Originally posted on The Nerd Daily.
For Sam Geisler, the titular character in Cassondra Windwalker’s new murder-mystery series, Sam Geisler: Murder Whisperer, the path to redemption is one forged through darkness. Preacher Sam, the first instalment of Windwalker’s latest experiment in the beautiful, sometimes redeemable depravity of the human experience arrives from Black Spot Books in September 2019, and at one-part cosy murder mystery and one-part psychological thriller, well, the Preacher is ready to hear your confessions.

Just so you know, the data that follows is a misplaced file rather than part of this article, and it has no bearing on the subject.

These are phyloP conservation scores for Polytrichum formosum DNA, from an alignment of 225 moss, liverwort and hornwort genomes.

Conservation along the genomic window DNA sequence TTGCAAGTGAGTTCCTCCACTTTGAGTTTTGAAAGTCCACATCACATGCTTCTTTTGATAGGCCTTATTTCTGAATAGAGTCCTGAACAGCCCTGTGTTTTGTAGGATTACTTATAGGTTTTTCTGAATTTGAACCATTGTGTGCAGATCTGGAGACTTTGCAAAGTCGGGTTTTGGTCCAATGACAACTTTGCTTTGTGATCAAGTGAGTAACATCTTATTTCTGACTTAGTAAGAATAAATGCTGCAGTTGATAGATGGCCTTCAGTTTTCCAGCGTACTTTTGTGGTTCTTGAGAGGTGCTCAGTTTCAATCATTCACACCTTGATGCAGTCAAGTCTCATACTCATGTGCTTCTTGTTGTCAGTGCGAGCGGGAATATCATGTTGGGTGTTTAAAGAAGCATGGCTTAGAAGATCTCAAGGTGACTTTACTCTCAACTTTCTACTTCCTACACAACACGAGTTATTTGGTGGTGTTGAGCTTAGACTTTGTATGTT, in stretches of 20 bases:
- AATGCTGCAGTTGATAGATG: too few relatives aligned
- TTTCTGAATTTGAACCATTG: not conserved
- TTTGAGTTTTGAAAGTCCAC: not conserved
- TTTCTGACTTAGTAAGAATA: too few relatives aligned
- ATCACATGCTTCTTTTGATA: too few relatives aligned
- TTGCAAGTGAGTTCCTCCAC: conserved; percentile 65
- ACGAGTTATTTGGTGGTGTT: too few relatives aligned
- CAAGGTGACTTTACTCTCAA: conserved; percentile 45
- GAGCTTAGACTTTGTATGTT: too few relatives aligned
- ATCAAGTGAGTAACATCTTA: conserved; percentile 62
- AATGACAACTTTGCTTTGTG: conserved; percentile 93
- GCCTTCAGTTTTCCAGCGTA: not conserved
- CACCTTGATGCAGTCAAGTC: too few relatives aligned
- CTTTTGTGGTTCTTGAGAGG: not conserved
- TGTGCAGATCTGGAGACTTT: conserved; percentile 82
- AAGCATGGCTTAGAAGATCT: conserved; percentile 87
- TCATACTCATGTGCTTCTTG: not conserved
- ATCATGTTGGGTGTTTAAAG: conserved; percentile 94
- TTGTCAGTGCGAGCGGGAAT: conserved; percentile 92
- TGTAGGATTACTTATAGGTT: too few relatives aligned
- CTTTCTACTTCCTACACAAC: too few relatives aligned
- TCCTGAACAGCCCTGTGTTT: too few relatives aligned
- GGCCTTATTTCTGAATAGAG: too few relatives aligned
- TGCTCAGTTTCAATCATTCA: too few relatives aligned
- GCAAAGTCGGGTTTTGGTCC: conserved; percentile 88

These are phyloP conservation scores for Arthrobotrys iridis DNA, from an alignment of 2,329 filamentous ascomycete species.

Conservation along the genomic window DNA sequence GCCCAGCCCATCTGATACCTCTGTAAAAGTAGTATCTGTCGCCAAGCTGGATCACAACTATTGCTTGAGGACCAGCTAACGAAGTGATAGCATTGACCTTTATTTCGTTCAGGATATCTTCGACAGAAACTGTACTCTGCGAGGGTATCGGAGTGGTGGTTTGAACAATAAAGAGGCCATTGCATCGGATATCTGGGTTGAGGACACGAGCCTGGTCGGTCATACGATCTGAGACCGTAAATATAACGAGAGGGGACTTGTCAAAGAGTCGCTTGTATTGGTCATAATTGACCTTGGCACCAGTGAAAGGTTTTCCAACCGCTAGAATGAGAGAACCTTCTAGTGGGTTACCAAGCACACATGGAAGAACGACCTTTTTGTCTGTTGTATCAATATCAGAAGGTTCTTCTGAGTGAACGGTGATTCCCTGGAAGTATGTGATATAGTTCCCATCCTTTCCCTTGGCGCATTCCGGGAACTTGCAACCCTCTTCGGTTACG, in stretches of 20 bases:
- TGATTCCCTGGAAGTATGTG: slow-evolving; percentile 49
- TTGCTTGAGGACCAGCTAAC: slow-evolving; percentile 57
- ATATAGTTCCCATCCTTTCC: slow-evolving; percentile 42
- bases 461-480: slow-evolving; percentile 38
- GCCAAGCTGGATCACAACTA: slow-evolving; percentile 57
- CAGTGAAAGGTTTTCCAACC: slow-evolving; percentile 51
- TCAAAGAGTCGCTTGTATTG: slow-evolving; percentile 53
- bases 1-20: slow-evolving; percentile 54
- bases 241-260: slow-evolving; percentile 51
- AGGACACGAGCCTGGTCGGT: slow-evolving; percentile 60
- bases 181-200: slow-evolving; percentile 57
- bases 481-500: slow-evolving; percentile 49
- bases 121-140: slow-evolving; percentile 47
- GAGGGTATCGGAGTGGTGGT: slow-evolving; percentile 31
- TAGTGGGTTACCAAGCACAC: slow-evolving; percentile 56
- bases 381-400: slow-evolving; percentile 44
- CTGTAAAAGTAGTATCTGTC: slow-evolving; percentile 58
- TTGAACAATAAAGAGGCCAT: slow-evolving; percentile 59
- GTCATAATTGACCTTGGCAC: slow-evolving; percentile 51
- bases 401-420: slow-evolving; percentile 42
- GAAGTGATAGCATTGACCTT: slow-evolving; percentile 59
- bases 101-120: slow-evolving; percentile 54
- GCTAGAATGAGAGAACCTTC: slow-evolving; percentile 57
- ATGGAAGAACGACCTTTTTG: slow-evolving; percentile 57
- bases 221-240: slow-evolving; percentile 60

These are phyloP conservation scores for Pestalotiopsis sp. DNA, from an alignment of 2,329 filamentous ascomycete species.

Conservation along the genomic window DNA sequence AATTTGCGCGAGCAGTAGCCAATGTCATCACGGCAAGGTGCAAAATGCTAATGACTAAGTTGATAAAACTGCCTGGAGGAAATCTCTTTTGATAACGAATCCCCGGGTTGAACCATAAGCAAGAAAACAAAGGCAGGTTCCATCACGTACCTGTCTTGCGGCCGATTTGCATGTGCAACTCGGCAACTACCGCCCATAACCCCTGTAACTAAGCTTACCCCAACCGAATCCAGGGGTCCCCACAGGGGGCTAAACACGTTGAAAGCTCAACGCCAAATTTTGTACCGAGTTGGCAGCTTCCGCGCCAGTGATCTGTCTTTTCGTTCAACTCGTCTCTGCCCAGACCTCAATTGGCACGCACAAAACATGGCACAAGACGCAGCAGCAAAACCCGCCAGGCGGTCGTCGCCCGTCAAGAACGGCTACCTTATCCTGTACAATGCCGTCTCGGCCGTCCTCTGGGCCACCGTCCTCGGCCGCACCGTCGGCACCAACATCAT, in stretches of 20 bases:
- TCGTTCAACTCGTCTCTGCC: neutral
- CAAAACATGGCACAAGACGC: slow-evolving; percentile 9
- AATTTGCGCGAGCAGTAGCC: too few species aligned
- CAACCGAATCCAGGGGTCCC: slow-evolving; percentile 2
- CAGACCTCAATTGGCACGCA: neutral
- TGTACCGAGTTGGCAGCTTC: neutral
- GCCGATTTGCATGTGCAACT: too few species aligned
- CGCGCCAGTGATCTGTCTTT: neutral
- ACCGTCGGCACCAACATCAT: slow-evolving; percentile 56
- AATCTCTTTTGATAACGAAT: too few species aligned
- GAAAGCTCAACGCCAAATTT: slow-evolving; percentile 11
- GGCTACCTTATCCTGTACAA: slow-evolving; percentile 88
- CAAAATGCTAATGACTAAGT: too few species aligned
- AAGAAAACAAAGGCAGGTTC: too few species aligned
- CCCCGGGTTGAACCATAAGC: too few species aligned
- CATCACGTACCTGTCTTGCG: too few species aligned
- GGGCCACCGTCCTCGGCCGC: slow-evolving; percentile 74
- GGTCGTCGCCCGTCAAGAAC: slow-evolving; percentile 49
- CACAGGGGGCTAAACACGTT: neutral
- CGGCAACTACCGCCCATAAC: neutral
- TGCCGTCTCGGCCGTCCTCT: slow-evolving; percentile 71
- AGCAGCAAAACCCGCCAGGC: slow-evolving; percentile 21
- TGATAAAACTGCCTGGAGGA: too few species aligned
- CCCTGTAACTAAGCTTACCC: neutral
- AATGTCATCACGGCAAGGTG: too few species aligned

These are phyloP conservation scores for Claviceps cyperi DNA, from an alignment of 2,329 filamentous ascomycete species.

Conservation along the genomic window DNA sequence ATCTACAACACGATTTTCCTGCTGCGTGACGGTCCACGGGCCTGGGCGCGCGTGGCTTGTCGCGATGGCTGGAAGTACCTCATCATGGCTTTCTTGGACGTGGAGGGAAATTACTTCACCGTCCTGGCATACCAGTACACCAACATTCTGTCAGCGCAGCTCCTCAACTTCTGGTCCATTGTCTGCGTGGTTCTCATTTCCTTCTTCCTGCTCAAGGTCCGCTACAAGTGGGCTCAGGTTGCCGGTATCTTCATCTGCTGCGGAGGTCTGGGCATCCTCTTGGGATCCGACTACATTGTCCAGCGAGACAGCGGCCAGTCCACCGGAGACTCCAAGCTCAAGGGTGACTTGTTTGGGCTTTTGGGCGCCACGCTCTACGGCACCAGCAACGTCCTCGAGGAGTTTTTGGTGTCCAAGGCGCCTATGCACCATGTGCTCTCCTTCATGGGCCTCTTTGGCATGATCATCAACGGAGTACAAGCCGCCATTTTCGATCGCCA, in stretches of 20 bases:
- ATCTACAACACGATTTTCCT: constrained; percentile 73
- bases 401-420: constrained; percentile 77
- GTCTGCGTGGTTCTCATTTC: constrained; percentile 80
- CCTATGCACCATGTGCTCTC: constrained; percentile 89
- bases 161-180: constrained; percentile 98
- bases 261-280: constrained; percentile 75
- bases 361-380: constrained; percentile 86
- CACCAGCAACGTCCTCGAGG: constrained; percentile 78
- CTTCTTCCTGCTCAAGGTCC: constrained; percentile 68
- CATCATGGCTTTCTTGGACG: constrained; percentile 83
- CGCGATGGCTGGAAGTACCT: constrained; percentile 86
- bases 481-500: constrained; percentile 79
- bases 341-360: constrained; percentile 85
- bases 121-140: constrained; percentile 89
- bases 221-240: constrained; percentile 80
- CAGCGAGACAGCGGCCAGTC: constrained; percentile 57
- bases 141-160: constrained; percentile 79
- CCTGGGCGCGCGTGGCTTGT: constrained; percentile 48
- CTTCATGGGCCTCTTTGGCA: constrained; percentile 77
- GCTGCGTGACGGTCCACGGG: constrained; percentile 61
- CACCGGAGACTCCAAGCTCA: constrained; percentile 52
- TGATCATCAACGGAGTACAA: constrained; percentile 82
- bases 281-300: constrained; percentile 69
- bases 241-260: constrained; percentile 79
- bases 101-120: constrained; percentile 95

Sam Geisler used to be an upstanding member of his community—the town pastor, doting husband, supportive brother and uncle, and in possession of an ear you can’t help but whisper secrets into. But despite his good deeds, Sam was crippled by a seedy addiction that ultimately cost him the things he loved most, namely all the previous. Now, he’s starting over—jobless, on the verge of divorce from his estranged wife, and living an intentionally technology-free life as penance while he eeks out the days working in his sister Dan’s café/bookshop, being a stand-in for a father for his young nephew, and toiling away his--er—tensions in late-night gym sessions. But, out of all the punishments Sam is experiencing, perhaps the worst is that which he has imposed upon himself: a hefty dosing of guilt, both about what he cannot change and that which he failed to.